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Last edited 26 Feb 2020
The term ‘without quantities’ refers to a construction contract or tender documents that do not include specific measured quantities of the items of work identified by the drawings and specifications. It can be used on projects where it is not possible to prepare a bill of quantities (BOQ) at the time of tendering. This might be because the design is progressed enough for tendering purposes but not firm enough to provide accurate quantities.
Smaller projects, or alteration work may also be tendered without quantities, for example where a schedule of works is prepared allowing the pricing of items, such as builders' work and fixing schedules. For more information see: Schedule of works.
Tendering on the basis of “without quantities” can allow selection of the contractor and so expedite the project program. Generally, the design will be relatively complete, but may be insufficient time or information to determine the quantities. Drawings, specifications and schedules will generally form the key contract documents if projects are procured in this way.
Procuring ‘without quantities’ will result in a lump sum contract. There will be no re-measurement required and it can simplify the valuation process. This might initially give cost certainty for the client but there can be disadvantages later if variations are required, and there is disagreement about the rates to be charged for changes. A pricing document might be prepared during the tender stage, but it might not be detailed enough to capture all rates that could apply to changes. The drawings, specification and schedules should therefore capture as much detail as possible to minimise variations.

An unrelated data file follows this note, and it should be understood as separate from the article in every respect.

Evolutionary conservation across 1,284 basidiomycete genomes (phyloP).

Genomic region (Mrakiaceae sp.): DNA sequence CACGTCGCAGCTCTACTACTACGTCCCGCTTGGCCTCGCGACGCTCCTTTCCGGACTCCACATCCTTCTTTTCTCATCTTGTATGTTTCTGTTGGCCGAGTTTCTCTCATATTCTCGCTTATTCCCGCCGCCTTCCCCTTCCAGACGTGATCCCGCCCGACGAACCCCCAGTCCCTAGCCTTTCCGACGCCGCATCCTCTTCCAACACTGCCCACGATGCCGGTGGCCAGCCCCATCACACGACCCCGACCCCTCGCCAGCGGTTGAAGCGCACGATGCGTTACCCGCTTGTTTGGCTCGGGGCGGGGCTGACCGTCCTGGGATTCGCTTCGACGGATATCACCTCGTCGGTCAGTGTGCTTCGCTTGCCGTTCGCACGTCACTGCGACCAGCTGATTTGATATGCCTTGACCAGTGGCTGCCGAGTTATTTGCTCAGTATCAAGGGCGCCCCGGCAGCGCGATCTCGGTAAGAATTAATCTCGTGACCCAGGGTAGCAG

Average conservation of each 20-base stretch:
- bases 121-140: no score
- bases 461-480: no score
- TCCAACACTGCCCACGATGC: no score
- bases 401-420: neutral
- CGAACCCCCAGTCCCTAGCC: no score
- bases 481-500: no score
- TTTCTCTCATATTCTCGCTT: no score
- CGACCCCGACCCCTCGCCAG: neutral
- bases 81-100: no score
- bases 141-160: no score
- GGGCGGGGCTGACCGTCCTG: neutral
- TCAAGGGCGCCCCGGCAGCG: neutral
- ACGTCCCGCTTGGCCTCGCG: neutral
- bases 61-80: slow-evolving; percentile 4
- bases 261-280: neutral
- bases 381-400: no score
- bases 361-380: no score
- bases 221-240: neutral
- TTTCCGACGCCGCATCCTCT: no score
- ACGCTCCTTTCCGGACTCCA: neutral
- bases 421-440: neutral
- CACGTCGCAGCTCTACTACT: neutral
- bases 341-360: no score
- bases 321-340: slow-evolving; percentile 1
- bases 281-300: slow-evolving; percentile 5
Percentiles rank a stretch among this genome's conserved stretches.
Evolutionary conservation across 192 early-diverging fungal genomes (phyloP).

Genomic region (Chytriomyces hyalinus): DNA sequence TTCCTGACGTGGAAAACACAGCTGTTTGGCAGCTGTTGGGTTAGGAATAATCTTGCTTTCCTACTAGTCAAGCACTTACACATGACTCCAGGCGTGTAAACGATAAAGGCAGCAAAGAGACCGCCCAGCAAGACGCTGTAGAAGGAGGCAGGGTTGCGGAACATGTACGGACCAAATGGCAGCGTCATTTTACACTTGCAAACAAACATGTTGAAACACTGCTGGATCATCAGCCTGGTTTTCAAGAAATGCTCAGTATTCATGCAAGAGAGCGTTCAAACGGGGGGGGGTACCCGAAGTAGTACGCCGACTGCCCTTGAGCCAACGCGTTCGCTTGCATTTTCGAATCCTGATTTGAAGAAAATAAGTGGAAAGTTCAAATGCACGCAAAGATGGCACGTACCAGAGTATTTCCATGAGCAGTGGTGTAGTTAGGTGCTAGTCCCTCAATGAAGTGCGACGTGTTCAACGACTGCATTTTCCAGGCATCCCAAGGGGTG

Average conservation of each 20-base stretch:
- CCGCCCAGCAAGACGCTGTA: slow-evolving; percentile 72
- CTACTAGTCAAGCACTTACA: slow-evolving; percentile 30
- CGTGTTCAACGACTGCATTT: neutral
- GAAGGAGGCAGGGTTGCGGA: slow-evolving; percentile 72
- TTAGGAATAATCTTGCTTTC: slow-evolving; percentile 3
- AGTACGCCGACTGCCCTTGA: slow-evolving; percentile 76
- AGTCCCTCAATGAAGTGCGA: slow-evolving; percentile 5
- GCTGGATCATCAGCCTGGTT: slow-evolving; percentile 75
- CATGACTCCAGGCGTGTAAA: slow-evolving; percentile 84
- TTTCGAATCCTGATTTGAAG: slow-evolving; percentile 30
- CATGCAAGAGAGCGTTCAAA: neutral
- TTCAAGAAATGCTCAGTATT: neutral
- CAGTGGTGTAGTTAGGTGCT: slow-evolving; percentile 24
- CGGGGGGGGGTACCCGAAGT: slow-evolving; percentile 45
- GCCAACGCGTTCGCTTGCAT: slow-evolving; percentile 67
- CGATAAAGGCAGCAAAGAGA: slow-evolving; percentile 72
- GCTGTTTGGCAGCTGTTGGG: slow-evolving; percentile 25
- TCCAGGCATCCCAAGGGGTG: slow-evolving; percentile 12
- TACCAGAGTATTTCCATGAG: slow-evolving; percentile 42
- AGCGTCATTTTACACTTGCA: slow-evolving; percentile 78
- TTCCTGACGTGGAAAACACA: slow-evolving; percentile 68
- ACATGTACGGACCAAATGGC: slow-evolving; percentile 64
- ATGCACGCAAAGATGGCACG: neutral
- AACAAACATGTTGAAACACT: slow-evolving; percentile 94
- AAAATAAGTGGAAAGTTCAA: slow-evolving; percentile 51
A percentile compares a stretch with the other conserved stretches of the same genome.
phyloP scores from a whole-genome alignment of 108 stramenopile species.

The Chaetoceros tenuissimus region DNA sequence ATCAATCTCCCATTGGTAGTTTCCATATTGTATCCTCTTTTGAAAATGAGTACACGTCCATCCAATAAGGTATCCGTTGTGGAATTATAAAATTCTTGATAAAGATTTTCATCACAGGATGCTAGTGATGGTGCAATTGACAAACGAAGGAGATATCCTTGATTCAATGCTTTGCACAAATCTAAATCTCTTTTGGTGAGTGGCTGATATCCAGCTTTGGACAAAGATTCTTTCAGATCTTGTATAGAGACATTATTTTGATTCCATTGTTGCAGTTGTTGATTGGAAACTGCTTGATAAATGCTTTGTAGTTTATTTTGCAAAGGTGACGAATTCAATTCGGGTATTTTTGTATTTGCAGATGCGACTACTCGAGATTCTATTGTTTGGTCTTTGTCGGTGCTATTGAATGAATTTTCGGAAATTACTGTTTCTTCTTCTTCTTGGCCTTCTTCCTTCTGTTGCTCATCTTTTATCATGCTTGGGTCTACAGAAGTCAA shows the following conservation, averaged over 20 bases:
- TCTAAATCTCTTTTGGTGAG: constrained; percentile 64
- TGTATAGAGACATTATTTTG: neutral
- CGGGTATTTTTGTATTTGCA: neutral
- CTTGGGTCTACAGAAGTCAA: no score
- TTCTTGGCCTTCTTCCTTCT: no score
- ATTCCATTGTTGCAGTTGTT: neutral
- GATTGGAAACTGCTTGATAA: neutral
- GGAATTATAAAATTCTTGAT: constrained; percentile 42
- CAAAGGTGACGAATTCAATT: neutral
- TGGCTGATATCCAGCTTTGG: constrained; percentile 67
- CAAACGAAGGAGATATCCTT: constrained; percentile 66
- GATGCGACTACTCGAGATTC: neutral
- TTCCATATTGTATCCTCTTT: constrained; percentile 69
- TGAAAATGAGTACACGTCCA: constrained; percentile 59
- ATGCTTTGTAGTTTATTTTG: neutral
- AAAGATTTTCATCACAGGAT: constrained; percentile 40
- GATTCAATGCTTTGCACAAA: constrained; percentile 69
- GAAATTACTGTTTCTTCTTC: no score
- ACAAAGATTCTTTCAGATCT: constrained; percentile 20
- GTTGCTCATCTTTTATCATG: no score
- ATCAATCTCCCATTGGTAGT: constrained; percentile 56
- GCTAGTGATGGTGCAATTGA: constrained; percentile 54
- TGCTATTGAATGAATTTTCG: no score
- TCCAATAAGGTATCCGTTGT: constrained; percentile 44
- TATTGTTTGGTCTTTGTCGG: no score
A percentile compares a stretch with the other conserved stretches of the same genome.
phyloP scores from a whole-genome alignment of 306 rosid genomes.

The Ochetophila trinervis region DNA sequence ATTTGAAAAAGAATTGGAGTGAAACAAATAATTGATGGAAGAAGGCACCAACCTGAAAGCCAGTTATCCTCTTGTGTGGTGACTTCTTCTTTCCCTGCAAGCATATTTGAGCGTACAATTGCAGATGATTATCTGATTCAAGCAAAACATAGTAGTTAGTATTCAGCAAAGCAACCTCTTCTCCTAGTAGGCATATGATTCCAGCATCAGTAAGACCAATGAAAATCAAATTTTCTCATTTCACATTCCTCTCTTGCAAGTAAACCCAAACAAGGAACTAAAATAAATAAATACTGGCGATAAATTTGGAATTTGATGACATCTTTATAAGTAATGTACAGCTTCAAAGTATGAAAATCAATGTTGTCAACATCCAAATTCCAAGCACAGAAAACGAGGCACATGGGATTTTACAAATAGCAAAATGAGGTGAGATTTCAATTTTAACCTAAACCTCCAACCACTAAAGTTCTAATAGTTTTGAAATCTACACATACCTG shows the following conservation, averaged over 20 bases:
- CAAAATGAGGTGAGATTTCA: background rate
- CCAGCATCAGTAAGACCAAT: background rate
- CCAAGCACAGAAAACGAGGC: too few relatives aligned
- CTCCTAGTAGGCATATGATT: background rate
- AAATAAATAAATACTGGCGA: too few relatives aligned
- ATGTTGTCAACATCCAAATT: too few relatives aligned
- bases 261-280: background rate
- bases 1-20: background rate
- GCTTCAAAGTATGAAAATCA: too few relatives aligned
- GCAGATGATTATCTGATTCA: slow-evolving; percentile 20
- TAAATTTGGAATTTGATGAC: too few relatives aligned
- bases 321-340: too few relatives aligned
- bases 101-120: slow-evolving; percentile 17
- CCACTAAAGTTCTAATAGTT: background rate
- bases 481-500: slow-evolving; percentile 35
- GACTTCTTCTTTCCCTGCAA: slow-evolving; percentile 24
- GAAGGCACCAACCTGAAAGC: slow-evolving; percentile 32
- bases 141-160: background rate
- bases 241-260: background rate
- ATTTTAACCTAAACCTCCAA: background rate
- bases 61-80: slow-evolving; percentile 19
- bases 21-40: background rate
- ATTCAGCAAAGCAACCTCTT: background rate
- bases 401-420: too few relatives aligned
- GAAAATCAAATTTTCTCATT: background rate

- The project is generally not complex enough to require bills of quantities.
- The employer must provide drawings together with a description of works, and either a specification or work schedules at tender stage.
- The price and payment structure is based on a lump sum with monthly interim payments.
- Pre-construction services agreements can be used with this contract.
- This contract can be used with a framework agreement.
- This contract can be used for both private and public sector projects.
 Related articles on Designing Buildings Wiki
- Approximate quantities.
- Bill of quantities.
- Contract documents.
- Form of contract.
- Lump Sum.
- Procurement route.
- Schedule of works.
- Tender documents.
- Tender pricing document.
- Types of bill of quantities.
- Unpriced bill.
 External references:
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